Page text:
Ford Ranger, Tesla Models Ride High in ‘American-Made’ Car Index

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Ford Motor Co.’s new Ranger truck topped a ranking of vehicles that contribute most to the U.S. economy, while three Tesla Inc. models placed in the top nine.

The two companies’ brands were absent from Cars.com’s top 10 last year but stood out in the 2020 version of the automotive site’s “American-Made Index.” Ford’s pickup and Tesla’s Model S, X and 3 all made their debut in the annual study.

Ford Ranger, Tesla Models Ride High in ‘American-Made’ Car Index

“Tesla’s participation is one of the major developments this year,” said Kelsey Mays, senior editor of Cars.com. The electric-car maker fared well because it uses a lot of U.S.-sourced drivetrain components and its U.S. vehicle assembly employs many workers, Mays said.

Honda Motor Co. matched Tesla with three vehicles in the top 10, but that was down from five last year. Honda’s Odyssey minivan, Ridgeline pickup and Passport SUV all are made in Lincoln, Alabama. Fiat Chrysler Automobiles NV’s Jeep Cherokee took the No. 2 slot, dropping one place. General Motors Co.’s Chevrolet Corvette was another repeat top-10 finisher, followed by the Chevy Colorado mid-size truck.

Ford Ranger, Tesla Models Ride High in ‘American-Made’ Car Index

The ranking is based on five criteria that aren’t equally weighed, including assembly location, parts sourcing as determined by the American Automobile Labeling Act, factory employment relative to sales and sourcing of engines and transmissions. Of the roughly 350 new vehicles on the market in the U.S., 91 qualified for inclusion in the index.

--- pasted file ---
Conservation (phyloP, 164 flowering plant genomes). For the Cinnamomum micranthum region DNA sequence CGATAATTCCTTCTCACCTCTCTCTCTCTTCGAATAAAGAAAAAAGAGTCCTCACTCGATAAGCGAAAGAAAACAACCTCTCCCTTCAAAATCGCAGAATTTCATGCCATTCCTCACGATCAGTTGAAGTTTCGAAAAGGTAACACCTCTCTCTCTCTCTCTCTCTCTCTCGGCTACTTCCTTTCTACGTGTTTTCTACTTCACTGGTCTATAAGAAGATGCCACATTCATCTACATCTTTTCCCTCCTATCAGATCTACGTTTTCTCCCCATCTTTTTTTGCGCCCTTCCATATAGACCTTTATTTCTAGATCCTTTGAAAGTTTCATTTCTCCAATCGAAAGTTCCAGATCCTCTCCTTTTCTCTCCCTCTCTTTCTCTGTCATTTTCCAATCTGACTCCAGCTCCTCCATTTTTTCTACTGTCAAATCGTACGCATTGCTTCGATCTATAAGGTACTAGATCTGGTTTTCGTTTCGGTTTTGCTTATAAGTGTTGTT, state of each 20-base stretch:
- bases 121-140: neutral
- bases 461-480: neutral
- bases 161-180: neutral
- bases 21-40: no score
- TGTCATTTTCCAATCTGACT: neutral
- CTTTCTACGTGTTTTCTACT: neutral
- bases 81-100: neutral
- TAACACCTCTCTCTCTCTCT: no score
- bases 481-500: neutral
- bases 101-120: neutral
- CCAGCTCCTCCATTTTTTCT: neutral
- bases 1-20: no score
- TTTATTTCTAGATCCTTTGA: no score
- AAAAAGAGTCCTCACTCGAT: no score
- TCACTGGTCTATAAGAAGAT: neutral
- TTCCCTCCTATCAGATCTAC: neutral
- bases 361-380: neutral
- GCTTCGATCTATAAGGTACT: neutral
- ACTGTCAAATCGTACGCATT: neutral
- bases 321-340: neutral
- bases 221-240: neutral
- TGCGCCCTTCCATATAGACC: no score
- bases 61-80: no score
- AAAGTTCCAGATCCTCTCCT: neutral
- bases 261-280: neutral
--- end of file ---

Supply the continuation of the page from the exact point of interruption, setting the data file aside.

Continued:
More than two-thirds of American consumers who responded to a May survey said they considered U.S. economic impact when shopping for a vehicle, according to Cars.com, essentially unchanged from last year. But 37% of respondents said the coronavirus outbreak will make them more likely to purchase a U.S.-made model, with just 4% replying they will be less likely to do so.

Domestic parts content also will become increasingly important under a new trade agreement the U.S. struck last year with Canada and Mexico to replace Nafta. Under U.S. President Donald Trump’s renegotiated deal, automakers must raise North American content to avoid tariffs. They also must abide by tighter minimum-wage standards for workers.

Automakers including Tesla, Ford, Honda and Fiat Chrysler will have an easier time meeting the new standards under the U.S.-Mexico-Canada Agreement than manufacturers that don’t build as many of their cars where they sell them, Mays said.

The new USMCA rules are set to go into effect July 1, but the U.S. is giving automakers five years to meet key requirements.

©2020 Bloomberg L.P.

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